Sunn Shamann S1 (Nathan): The Sunn was a fantastic companion today. The trail had lots of long, challenging climbs and some pretty sketchy downs, all the while I felt secure and safe. My puncture on the special stage has bent the rear rim and the brakes are suffering from the sheer volume of power required but I’m starting to feel at one with the bike.

Day 5: Cwymystwyth – Cilycwm
Distance: 75km
Climbing: 2,362m ascent
Special Stage: 7km Night Ride
Saddle Sores: Ever seen a Baboon
Hours on the Bike: Stage – Nathan 6:10 Will 7:45 (Special Stage – Didn’t participate)

Day 5 of the Gore Bike Trans Wales over and my body is beginning to reach breaking point. I’ve developed aches in places I didn’t know exist and I think the blood flow to my buttock is permanently blocked.

Again Will and I decided to take the day at our own separate pace, I should mention at this point that Will has been riding in flats all week, something I give him great respect for doing as he is one of only a handful of riders taking that approach and we again finished roughly an hour apart.

The Trans Wales forecast for the day was wet – but not necessarily as a result of the holy liquid dropping from above. We were scheduled to ride through the Doethie Valley and an area called Strata Florida and in doing so, we were told to expect up to 14 river crossings and we weren’t disappointed.

After a relatively short section of road to begin, we were back into moorland and making our way through the valleys once again with some stunning views all around.

It wasn’t long before the captivating views and easy going trails had churned up some hefty mileage, enough to take us off the beaten track and begin another lung busting technical climb, one which saw us gradually gain in altitude as we tackled continual rocky obstacles throughout a sustained 20minute period of climbing before we entered the  Strata Florida area, where things began to get wet, very wet.

A little happy splashing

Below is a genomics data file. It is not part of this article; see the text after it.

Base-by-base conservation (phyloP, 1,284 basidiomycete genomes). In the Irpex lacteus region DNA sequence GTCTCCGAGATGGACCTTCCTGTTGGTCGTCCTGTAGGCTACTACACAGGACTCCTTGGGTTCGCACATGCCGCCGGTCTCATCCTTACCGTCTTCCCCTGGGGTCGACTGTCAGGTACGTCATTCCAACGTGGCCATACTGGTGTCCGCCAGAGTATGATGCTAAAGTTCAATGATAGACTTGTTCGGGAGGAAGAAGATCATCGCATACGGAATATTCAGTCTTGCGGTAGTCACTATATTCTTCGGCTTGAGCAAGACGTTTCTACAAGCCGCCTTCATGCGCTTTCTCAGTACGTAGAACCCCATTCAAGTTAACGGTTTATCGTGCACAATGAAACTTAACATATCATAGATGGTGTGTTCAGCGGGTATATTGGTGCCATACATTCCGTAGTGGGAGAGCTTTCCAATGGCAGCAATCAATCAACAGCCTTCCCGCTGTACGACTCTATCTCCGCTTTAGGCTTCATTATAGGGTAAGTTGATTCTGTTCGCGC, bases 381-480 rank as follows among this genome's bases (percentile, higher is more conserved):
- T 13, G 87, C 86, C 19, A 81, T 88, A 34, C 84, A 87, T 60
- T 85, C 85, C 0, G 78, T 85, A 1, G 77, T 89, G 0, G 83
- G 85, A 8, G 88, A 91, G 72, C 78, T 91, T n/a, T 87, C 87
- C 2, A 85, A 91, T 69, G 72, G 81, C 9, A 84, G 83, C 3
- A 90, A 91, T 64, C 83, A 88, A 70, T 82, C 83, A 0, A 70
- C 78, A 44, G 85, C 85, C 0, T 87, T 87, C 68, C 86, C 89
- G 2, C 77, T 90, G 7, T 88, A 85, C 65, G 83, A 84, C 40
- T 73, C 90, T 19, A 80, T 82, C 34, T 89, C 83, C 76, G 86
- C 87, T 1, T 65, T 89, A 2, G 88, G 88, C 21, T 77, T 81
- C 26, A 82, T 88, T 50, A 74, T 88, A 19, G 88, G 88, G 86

If river crossings weren’t enough, the entire double track trail, which amounted to a significant portion of today’s ride, was rocky, fast and overflowing with knee deep puddles everywhere you looked.

As I followed behind a procession of riders, we formed a carriage train, as everyone followed the rider in front, hoping to find the shallowest point in every puddle. As hoots of laughter echoed around at those who fell in to the water after finding their front wheel suddenly disappear into an invisible chasm below, shouts of encouragement could also be heard for any rider who made it through each large puddle and crossing without stuttering to a halt.

Out of the tail end of the section, the group of riders I was with could be heard laughing and chatting about the previous section, and it seemed to have gone down well with everyone.

In keeping with form, the laughter soon died away as we embarked upon another long climb,  passing over the tops of valleys on roads which opened out on to some more stunning scenery, justification for the hard work put in over the last few miles.

Not a bad view

Shortly we hit the bottom of a short fire road descent, just enough recovery time before we crossed a main road and embarked upon an astoundingly tough, rocky, technical climb which had me panting and puffing like an old air bag – and I pushed my bike the entire way.

The climb seemed to go on for an agonisingly long time, before levelling out and signalling the start of a long singletrack descent across the valley side.